Director Sachs delves into the destructive aspects of love rather than its charitable nature, a theme that has been prevalent in his previous films.  The gay couple, Tomas and Martin, are long married, but they struggle to understand each other fully and often succumb to bursts of anger despite still loving each other.  Martin cannot comprehend Tomas' new found attraction to a woman, and Tomas, in turn, grapples with his own intense desires for the opposite sex. This disparity in their understanding of love and relationships reveals their emotional immaturity, and it becomes evident that they have reached a critical juncture in their maturity as a couple.  The love triangle involving two men and a woman, rather than three individuals of the same sex, is a fresh perspective that aligns with what Director Sachs intends to portray.

The film is based on a script co-written by Sachs himself and Mauricio Zacharias, and it feels honest and authentic, drawing from the director's emotions and experiences. The lead character, Tomas, is also a film director, mirroring Sachs' own profession.

Director Sachs skillfully captures both the explosive and intimate moments within relationships, sometimes occurring within moments of each other. When Tomas confesses to Martin that he slept with a woman for the first time, they argue and fight, with Tomas even threatening to move out of their apartment.  However, in a tender moment, Martin kisses Tomas on the lips and confesses that he still loves him.

PASSAGES boasts an exceptional cast, featuring three of Europe's leading actors - Adèle Exarchopoulos, Ben Whishaw, and Franz Rogowski.  German actor Rogowski has already won several acting awards and has been seen in films like A Hidden Life, Transit, and the recent Freaks Out, which was screened at the local Italian International Film Festival.  British actor Whishaw is unforgettable in Women Talking and as the limping man in The Lobster, while Exarchopoulos gained fame for her role in Blue is the Warmest Colour.

Director Sachs skillfully brings the tale to a logical and satisfactory conclusion, creating a cautionary yet realistic film that explores the destructive effects of love and lust.

PASSAGES, shot in both French and English,  opens on August 11 in Toronto (TIFF Bell Lightbox) and Vancouver (Vancity), followed by August 18 in Montreal and Quebec City, and will be screened throughout the spring in other Canadian cities.



THE POD GENERATION (Belgium/France UK 2023) ***
Directed by Sophie Barthes


The film begins with Rachel (Emilia Clarke) waking up and getting ready for work in her futuristic looking apartment.  Instead of hearing Siri or Google , the audience hears Elena as she speaks and wishes Rachel a good morning while reminding her of her appointments and making breakfast for her.  She wakes her husband and off she goes to work.  As this is a feminist slanted film, Rachel is the soul amain bread winner of the couple, while the husband, Alvya (Chiwetel Ejiofor), a botanist does his research, as the audience see him self-pollinating fig tree as wasps are now extinct from the planet.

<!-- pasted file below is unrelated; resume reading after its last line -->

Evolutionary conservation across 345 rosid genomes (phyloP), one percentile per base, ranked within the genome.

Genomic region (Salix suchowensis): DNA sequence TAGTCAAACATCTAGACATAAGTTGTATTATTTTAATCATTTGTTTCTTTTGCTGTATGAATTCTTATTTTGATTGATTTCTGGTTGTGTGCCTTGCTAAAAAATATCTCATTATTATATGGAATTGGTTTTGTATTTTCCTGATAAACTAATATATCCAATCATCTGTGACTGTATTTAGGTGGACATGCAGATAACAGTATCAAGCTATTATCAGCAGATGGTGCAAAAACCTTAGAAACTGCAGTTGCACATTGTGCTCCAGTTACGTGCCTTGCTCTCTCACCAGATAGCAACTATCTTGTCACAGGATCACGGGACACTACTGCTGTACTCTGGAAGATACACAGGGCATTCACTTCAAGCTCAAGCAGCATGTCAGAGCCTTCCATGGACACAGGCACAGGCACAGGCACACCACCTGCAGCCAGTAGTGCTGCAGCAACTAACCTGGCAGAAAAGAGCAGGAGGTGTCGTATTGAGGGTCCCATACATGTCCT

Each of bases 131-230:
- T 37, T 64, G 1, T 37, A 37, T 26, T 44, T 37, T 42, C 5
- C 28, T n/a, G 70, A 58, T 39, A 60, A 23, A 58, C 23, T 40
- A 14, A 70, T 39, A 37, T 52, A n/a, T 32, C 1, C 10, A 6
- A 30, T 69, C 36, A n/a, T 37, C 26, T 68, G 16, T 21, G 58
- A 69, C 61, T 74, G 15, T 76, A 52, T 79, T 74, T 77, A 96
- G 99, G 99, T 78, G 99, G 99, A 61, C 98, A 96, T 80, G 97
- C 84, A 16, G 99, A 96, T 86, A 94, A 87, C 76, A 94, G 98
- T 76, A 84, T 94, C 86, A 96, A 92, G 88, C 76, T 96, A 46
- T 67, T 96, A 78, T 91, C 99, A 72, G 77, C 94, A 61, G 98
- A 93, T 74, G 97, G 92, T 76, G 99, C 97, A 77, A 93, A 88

The pod referred to in the title of the film is a pod womb, where the mother can carry her child, instead of her natural womb.  In a not-so-distant future, AI is all the rage and nature is becoming a distant memory.  Tech giant Pegasus offers couples the opportunity to share pregnancy on a more equal footing via detachable artificial wombs, or pods. In this way, she can bear a child without the inconvenience of pregnancy.  Rachel’s company approves and supports her, as Rachel is a big contributor to the success of the company.

But at what cost? Rachel and Alvy, a New York couple, are ready to take their relationship to the next level and start a family. Rachel's work gives them a chance to fast-track to the top of the Pegasus waiting list. But Alvy, a botanist and devoted purist, has doubts. Nonetheless, his love for Rachel prompts him to take a leap of faith. And so begins the wild ride to parenthood in this brave new world with all its twists, turns, and bumps along the way.

THE POD GENERATION feels and is a feminist film in the way, being written and directed by a woman and with female issues.  Bearing a child is a strong female issue with more to discuss with regards to the concept of a sharing womb.  The company Rachel works for has more females in view than males and her supervisor who calls her into the office is female as well.  The issue discussed with her supervisor is also a female issue, one of having a child in the new future.  Besides being overburdened as a feminist film, the film touches other genres like sci-fi, romantic drama, relationships, environmental issues, social satire without really delving deep into any.  The script is repetitive in issues like the acceptance of the pod and the pod problems. 

As in many sci-fi futuristic outings, there are many scenes with decor of white and sparseness of furniture.   With this and director Barthes' creation of the pod technology, an effective creative and dystopian atmosphere is created.

 It is also strange that this UK, French and Belgium co-production has a setting in an American city - New York City.

There is a special advance screening August the 6th at the TIFF Bell Lightbox, with a virtual Q&A with director Barthes.



Directed by Matthew Lopez

RED, WHITE & ROYAL BLUE is a 2023 American romantic comedy film directed by Matthew Lopez who wrote the screenplay with Ted Malawer.  Based on the 2019 novel of the same name by Casey McQuiston, the film stars Taylor Zakhar Perez and Nicholas Galitzine as the son of the President of the United States and a British prince, Prince Henry respectively, who fall in love.